What would normally be preseason time in the NFL is in full swing. Less than four weeks remain until the Kansas City Chiefs host the Houston Texans for the inaugural contest of the 2020 season.
The landscape of the NFC North is laden with its usual personalities — no head coaches or starting quarterbacks departed the Bears, Lions, Vikings, or Packers this offseason. Each team fortified its roster via the draft, but no blockbuster free agent moves rocked the Black and Blue division.
The Bears embark on the 2020 season as the only team in the industry hosting a sure-fire quarterback battle. If the outcome of that battle produces a lackluster result, head coach Matt Nagy could be sans a job in seven months.
Detroit welcomes a healthy Matthew Stafford back into the fold. The return of his services is crucial as Detroit lost every game in 2019 after his back injury. When he succumbed to injury, the team held a 3-4-1 record, so not wondrous but a thing of glory compared to its 3-12-1 year-end standing. Skipper Matt Patricia is also the beholder of a toasty buttocks in regard to his employment.
The Packers seek to continue the steam of its 13-3 campaign, one that was eviscerated by the San Francisco 49ers in the 2019 NFC Championship game. Curiously, the team neglected to outfit signal-caller Aaron Rodgers with weaponry. Instead, the green and gold drafted his replacement in Utah State’s Jordan Love.
Minnesota rebuilt its defensive secondary with youngsters, hired offensive coordinator Gary Kubiak, traded wideout Stefon Diggs to Buffalo, and re-locked down the contracts of boss Mike Zimmer and quarterback Mike Zimmer.
As vanilla as the offseason was for the NFC North this year, it will be equally as explosive with change next March.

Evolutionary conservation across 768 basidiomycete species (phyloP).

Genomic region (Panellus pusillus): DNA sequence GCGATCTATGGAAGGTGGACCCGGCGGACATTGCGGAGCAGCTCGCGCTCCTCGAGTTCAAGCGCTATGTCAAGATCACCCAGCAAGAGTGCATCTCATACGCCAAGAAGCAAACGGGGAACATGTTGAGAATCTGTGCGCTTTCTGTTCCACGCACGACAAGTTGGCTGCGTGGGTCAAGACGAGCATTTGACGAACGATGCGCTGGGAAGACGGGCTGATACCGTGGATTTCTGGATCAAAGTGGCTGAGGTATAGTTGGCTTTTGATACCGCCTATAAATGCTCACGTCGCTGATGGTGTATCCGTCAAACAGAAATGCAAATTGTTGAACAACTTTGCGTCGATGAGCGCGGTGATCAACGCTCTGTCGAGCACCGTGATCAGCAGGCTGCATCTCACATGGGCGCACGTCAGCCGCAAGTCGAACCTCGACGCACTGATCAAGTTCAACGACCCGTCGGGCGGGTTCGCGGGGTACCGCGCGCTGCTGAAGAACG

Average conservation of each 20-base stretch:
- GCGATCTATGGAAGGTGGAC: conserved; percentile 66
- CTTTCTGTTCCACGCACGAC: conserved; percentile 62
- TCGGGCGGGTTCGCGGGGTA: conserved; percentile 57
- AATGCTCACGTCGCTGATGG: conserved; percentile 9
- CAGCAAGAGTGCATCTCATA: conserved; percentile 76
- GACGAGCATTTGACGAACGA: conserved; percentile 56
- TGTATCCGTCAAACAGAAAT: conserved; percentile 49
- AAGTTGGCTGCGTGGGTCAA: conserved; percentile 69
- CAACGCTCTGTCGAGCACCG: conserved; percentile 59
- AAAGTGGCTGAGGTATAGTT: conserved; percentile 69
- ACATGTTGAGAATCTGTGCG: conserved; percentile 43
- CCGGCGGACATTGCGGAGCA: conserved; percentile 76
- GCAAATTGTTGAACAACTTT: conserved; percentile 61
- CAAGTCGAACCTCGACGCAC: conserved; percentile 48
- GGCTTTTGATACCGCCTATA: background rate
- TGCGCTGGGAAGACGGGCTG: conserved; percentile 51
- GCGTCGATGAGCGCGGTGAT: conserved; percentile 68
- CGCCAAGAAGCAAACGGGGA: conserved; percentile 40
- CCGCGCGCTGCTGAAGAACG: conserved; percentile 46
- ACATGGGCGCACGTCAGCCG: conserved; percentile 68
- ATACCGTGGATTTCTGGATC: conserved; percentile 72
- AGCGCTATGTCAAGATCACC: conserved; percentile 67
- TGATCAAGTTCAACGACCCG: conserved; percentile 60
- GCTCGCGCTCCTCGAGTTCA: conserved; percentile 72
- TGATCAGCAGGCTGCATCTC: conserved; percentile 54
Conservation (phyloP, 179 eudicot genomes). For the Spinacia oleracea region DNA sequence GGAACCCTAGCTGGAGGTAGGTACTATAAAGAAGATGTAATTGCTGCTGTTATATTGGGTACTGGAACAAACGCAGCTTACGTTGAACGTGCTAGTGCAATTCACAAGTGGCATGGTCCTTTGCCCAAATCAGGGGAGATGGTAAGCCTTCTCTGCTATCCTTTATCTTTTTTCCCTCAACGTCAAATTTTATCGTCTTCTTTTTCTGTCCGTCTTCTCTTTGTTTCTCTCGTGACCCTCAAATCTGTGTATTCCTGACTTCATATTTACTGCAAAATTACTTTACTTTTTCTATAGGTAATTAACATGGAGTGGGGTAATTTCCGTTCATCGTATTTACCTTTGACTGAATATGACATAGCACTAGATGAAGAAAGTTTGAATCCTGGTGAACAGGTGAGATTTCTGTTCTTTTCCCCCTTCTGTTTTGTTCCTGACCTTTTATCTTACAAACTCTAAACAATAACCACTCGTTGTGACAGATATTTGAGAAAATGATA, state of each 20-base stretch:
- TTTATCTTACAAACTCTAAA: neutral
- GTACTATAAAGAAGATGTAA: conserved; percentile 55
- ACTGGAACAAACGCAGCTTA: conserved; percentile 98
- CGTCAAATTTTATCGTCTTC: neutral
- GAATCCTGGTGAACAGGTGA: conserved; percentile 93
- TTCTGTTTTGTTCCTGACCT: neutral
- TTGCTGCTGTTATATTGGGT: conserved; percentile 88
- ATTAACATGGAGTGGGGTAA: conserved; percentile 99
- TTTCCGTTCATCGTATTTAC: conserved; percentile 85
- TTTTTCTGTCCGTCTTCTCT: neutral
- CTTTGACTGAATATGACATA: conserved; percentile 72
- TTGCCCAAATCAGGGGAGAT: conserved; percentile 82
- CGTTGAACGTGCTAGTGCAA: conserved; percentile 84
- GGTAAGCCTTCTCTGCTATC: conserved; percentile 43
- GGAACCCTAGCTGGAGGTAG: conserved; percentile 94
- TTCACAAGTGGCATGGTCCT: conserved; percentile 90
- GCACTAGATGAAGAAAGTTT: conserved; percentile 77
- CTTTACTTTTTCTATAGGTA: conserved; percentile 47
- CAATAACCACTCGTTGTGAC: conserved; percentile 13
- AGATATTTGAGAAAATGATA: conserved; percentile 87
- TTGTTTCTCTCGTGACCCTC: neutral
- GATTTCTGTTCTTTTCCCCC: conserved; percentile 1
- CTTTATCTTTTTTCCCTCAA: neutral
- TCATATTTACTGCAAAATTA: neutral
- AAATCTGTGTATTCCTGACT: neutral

Aaron Rodgers will be traded in 2021
The Green Bay Packers did not select Jordan Love in the first round of the 2019 NFL Draft for fans to catch glimpses of him on the sideline. He is going to play — sooner than one might theorize.
Recently, Aaron Rodgers told the world he, indeed, saw himself playing elsewhere at some point. Take that bombshell, stir in a bit of Love, and it is a colossal development. Rumors that were whispered in 2019 of Rodgers’ potential Wisconsin exodus are now as verifiable as mold on cheese. He will not be dealt in-season this year, but transition of power is imminent. And, it will likely be an exciting departure for him.
Rodgers was long disenchanted with former head coach Mike McCarthy. Now, the team has all but refused to surround him with playmaking talent. Of course, he has tailback Aaron Jones and pass-catcher Davante Adams at his disposal, but that is really about it.
Green Bay will not trade him to an NFC team as the franchise went to considerable lengths in disallowing Hall of Famer Brett Favre from joining the Vikings 12 years ago. Those efforts failed, but the sentiment was evident.
Aaron Rodgers will play for an AFC team — perhaps the Las Vegas Raiders — in 2021, and the Jordan Love era will commence.
Matthew Stafford and Lions are heading toward Splitsville